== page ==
What is in this article?:
- FFA Plots Seek Better Soybeans
- Better roots
Bill Raben believes additional soybean yield gains will come with a willingness to think outside the box. The Ridgway, Ill., farmer says the SumaGrow technology was worth a look, especially if it could help rebuild soil productivity.
"One long-term possibility from the product's use may be a decrease in the amount of N needed in subsequent crops. If I can reduce my reliance on N and still increase yields, then I am all for it," he says. "That might require a change in the thought process for some. But we need to look outside the box to improve yields and build soils at the same time."
Heyworth students use a local farmer's field for their research trials. Jestun Nutter, the school’s FFA advisor, says the 23-acre field they use has sloping ground, which offers the students a chance to test strategies in both wetter and drier field spots.
"The field had been in continuous corn for nine years," he says. “Yield was declining, so the farmer suggested we put in a soybean plot. With the help of a local seed company rep, we decided to plant Beck soybeans with and without an inoculant. The seed company mixed the powdered product, Graph-Ex SA, with the soybeans. Our season was pretty dry. We saw a yield increase, but may have had higher yields in a good year."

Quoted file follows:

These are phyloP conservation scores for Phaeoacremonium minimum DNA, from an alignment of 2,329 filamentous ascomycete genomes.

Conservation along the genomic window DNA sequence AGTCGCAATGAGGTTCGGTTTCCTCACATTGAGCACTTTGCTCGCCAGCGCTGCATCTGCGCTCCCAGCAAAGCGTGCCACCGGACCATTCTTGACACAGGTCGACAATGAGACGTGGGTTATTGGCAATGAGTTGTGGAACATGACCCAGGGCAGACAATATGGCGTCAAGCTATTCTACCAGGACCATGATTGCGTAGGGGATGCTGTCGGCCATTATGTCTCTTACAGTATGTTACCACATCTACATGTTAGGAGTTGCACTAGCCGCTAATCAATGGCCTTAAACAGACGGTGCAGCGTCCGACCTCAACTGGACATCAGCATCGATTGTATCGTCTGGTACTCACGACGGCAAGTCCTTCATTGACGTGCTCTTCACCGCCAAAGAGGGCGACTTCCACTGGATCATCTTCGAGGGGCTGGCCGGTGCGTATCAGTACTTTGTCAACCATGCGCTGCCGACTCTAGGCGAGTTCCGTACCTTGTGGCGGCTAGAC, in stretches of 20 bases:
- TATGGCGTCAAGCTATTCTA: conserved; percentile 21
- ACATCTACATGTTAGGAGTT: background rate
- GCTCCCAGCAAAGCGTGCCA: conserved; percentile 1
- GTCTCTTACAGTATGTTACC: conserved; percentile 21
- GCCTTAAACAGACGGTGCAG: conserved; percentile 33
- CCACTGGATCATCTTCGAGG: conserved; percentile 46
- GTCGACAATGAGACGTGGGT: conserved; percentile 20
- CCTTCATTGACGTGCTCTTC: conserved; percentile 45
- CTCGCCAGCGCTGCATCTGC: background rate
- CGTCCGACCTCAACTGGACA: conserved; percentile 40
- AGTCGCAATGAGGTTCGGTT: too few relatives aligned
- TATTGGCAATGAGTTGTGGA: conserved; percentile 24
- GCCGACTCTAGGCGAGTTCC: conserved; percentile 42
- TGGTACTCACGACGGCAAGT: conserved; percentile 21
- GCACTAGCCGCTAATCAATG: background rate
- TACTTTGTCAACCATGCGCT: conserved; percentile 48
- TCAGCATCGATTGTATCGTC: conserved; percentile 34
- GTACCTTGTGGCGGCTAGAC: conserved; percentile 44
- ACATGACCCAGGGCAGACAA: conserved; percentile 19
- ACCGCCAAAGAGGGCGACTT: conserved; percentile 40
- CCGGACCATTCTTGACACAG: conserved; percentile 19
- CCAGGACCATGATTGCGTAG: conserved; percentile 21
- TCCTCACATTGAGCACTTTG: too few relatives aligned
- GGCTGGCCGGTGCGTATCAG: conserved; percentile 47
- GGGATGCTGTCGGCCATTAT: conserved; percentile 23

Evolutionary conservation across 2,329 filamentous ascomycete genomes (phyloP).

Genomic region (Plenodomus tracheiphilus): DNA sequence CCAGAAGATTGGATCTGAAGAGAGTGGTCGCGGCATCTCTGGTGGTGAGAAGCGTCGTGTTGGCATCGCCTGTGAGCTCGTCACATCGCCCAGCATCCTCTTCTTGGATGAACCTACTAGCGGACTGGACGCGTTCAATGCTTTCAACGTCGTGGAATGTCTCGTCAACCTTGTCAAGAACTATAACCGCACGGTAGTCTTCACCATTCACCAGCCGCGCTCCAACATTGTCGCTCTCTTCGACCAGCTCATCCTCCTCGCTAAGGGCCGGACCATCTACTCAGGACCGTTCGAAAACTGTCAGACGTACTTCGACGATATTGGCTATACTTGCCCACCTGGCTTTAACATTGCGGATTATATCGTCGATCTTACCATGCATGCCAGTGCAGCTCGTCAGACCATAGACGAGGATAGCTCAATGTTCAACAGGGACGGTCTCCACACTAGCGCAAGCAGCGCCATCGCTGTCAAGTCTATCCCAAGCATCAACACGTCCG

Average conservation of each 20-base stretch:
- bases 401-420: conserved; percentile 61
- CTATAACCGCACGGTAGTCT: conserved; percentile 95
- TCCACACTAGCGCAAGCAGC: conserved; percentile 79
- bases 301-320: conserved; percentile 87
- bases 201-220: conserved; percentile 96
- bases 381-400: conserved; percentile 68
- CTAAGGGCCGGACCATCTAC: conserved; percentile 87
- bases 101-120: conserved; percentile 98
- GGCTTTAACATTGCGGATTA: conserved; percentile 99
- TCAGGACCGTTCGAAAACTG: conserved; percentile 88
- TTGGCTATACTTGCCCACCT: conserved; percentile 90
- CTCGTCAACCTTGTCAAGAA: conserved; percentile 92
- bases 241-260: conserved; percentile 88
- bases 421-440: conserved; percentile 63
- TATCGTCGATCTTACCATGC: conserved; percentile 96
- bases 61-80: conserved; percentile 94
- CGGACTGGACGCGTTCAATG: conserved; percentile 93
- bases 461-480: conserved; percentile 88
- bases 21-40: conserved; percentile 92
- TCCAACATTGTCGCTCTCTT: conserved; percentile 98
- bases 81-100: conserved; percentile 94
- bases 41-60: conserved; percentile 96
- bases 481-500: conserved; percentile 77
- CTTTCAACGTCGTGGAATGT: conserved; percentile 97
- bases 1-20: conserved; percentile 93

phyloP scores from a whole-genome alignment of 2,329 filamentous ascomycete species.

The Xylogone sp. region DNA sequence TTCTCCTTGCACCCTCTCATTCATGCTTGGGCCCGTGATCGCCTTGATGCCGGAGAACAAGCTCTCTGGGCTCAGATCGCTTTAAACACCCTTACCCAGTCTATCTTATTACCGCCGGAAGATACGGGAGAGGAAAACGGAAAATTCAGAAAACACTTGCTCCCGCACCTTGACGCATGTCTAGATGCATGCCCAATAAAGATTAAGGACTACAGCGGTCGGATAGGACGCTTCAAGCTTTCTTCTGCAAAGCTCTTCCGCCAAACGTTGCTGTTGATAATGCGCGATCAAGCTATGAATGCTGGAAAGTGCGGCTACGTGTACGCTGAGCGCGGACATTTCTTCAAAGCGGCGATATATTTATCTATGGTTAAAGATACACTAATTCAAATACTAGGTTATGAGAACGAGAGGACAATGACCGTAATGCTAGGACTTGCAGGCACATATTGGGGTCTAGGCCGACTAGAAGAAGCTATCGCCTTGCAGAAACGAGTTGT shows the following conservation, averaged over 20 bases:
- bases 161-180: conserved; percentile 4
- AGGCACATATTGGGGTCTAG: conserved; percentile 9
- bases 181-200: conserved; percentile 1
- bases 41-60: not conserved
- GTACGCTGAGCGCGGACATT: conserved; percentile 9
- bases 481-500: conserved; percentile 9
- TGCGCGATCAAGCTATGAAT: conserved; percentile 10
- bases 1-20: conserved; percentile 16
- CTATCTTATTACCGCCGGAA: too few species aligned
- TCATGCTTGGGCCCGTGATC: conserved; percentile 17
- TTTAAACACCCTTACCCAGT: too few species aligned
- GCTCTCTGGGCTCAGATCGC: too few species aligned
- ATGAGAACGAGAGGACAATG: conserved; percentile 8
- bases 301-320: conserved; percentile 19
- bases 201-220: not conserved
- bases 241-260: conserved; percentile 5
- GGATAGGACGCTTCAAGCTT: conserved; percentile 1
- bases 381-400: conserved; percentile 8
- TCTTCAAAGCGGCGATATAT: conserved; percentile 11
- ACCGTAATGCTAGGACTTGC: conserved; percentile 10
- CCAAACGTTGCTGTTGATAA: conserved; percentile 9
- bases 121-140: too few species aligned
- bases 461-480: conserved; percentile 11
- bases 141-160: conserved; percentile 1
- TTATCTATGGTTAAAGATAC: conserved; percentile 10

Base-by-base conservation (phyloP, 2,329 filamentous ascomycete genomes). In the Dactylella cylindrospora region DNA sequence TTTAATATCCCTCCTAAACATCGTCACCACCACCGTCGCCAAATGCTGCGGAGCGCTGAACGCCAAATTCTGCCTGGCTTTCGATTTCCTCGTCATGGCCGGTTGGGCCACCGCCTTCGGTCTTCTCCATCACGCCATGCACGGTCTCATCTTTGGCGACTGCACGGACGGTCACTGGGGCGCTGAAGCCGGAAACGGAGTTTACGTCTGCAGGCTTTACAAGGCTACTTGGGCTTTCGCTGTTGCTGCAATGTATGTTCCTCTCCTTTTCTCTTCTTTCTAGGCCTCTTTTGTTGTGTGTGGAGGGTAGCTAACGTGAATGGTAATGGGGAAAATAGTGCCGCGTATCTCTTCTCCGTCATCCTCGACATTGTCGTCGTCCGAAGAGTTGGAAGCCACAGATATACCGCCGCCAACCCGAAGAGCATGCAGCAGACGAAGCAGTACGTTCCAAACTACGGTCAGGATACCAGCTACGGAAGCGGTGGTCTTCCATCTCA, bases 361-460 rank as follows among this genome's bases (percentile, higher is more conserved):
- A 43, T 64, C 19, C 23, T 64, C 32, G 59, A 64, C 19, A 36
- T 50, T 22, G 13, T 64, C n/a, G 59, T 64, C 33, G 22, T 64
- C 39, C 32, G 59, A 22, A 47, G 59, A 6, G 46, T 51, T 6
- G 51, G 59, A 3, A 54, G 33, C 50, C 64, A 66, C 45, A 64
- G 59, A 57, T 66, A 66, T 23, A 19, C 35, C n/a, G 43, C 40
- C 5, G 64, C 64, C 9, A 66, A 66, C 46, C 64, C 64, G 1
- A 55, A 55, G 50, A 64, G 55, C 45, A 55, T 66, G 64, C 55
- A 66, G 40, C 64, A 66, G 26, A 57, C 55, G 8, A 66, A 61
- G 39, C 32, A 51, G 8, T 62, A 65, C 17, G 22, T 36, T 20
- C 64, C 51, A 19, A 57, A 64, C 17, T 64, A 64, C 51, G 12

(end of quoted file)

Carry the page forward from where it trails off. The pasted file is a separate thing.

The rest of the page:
Graph-EX SA has been commercially available for the last two growing seasons. Its bacteria live on plant roots, which Nutter says help protect against disease. Graph-EX SA is designed to expand the root system so the plant can increase moisture and nutrient intake.
"Graph-EX SA contains three strains of rhizobia bacteria and a strain of trichoderma with a patent pending from Cornell University. Of the rhizobia, one nodulates in cool soils, one works in warmer soils, and the third works in the presence of high nitrate levels from the previous corn crop," explains Dan Custis, president of Advanced Biological Marketing, the company that manufactures the product.
"Third-party research at Cornell and other universities shows an average 3-3.5-bu./acre yield increase in the Corn Belt, which provides about a 10:1 return on investment with soybean prices in the teens," he continues. "Farmers will see the most yield response on their marginal ground, but even good soils in central Illinois can see a yield bump."
Fabian Fernandez, University of Illinois soil fertility specialist, has not done any research with Graph-EX SA, but says general research with soybean inoculants shows that such products work best where soybeans have not previously been planted or not been planted in many years. He adds that soybeans have strong seed coats that keeps embryos safe and protects seed from dehydrating and abrasion from the soil.
Raben anticipates more farmers explore new management strategies to increase yields. "I think we could see more preplant strategies come back into play, especially as some of us put less emphasis on only post glyphosate treatments for weed control."